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Gokhale: Need for a Midas touch

Gokhale: Need for a Midas touch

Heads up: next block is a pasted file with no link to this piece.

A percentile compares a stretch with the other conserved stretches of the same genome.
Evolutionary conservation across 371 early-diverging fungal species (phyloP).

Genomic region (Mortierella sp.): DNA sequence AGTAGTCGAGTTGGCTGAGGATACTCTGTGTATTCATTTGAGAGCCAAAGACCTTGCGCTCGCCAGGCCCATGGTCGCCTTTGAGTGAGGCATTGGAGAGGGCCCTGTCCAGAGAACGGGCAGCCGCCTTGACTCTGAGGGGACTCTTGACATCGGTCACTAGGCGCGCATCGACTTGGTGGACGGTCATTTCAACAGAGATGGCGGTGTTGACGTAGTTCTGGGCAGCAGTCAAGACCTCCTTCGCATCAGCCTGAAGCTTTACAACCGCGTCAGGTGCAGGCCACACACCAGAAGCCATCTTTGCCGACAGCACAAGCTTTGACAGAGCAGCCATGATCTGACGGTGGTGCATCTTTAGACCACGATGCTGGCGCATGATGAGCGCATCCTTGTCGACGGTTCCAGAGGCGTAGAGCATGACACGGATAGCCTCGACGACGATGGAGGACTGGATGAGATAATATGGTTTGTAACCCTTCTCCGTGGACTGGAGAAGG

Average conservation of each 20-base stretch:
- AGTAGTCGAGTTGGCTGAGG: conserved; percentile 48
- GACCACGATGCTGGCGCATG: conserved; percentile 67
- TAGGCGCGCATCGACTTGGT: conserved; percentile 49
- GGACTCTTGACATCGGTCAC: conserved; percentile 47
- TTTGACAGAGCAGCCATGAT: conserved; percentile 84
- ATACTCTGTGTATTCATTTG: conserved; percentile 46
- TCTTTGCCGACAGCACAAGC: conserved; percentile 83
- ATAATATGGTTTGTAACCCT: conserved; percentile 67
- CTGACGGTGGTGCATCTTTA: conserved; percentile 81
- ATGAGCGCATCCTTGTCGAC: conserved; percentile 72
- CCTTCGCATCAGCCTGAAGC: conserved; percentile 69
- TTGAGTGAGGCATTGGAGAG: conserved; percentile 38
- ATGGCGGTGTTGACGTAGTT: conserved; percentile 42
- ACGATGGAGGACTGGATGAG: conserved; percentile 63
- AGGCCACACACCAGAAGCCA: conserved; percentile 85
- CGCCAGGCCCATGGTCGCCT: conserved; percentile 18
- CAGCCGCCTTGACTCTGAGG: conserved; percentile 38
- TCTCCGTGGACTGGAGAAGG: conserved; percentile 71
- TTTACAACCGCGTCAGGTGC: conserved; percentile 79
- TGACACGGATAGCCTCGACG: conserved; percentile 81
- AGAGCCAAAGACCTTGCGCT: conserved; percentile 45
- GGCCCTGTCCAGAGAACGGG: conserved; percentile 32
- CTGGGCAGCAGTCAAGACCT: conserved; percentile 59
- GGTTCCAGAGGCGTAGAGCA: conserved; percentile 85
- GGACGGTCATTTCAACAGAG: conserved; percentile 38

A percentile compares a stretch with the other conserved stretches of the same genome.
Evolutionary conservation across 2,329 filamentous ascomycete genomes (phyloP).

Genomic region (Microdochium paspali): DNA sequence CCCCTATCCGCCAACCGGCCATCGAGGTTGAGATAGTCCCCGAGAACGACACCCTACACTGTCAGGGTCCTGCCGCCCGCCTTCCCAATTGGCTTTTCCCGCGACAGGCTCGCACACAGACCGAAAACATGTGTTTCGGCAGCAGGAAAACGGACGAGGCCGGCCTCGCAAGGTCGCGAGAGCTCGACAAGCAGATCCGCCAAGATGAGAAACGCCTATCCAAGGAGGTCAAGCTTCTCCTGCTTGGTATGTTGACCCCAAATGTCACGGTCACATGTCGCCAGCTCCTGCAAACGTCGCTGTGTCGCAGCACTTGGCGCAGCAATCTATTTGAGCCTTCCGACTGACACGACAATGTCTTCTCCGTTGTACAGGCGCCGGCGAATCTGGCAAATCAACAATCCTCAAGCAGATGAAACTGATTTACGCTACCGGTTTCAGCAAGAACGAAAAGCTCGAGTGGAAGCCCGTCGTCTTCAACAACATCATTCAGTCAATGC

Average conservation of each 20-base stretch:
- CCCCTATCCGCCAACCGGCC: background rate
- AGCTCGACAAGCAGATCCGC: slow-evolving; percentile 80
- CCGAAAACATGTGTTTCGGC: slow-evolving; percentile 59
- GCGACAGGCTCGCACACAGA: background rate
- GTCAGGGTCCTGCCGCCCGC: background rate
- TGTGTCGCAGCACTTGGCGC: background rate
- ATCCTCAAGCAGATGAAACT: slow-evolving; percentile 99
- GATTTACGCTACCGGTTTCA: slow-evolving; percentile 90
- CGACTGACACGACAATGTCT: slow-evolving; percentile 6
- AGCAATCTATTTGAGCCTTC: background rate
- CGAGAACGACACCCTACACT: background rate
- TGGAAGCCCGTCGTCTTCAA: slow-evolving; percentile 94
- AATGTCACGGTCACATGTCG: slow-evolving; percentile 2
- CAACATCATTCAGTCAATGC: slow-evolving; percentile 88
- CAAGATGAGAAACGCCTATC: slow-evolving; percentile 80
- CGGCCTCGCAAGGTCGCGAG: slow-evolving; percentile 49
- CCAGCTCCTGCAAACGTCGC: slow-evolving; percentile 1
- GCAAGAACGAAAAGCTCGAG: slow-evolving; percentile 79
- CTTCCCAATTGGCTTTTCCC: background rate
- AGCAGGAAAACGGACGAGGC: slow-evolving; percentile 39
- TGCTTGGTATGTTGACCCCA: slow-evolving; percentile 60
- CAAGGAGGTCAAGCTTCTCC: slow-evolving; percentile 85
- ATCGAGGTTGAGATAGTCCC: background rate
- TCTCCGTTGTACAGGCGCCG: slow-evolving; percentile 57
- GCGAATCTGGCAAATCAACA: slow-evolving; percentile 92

Indian Foreign Secretary Subrahmanyam Jaishankar, more popularly known as S Jaishankar, finally retired from the Indian foreign service (IFS) after 40 years of an illustrious career. He is succeeded by the 1981-batch IFS officer Vijay Gokhale. Jaishankar had served as the country's top diplomat in the US and China while Gokhale has been Indian Ambassador to Germany and China. Both the diplomats have had a prolific experience of having worked in a number of strategically important Indian missions abroad. Both Jaishankar and Gokhale represent the new breed of foreign office mandarins, who are driven by the passion to achieve difficult and vitals goals for the country and come backed with relevant education, experience, and exposure. Jaishankar, for example, has been an alumnus of Air Force Central School and St. Stephen's College, New Delhi. He earned his MA in Political Science and MPhil and Ph.D. in International Relations from Jawaharlal Nehru University (JNU), New Delhi. True to the JNU culture, he remained grounded, having more faith in basic research and data crunching, unshaven and sporting the salt and pepper hair. His functioning reflected both the confidence and elitist values of the Air Force Central School and St. Stephen's College. He was the chief motivator for the India-US Nuclear Deal of 2005 and as the Indian Ambassador to China, he was the one who negotiated with the Chinese officials to stop the practice of issuing stapled visas for Indians from Jammu and Kashmir. In a tit for tat, he instructed his Embassy staff to show Arunachal Pradesh and Aksai Chin as part of India while issuing visas to the Chinese in response to the Chinese practice of showing these two territories as part of China while issuing visas to Indians. But his tenure as the Ambassador to China or as the Indian Foreign Secretary also reflected the liberal values he must have imbibed since the JNU days, the exigencies of world politics and the need to invite and respect opinions from outside the closed walls of the foreign office. He clearly understood the value of China as the number two economy of the world and the complicated socio-political system that it has evolved into as a result of remaining shut off from the rest of the world for a considerably long period of time during and after the rule of Mao Zedong. China has the world's one-fifth population and is the third largest geography in the world. Jaishankar stressed on the need to deepen India's business relations with China. During the recent Doklam stand-off when Chinese state media began releasing the pictures of Chinese military's war drills on Internet and Indian think tanks began developing a cold feet fearing that a China-India military face-off is imminent, this suave and sophisticated diplomat rose to the occasion and pronounced that while there will be no compromise on the issues of national security, there exists well-established institutional mechanism between India and China to resolve any dispute including Doklam. Soon in a dramatic move, Chinese President Xi Jingpin replaced General Fang Fenghui, the Chief of the People Liberation Army's joint staff department, equivalent to the US Joint Chiefs of Staff. Within a day, the two armies clinched a deal to mutually withdraw the troops, suggesting that Fenghui was responsible for precipitating the standoff and an impediment to resolving it.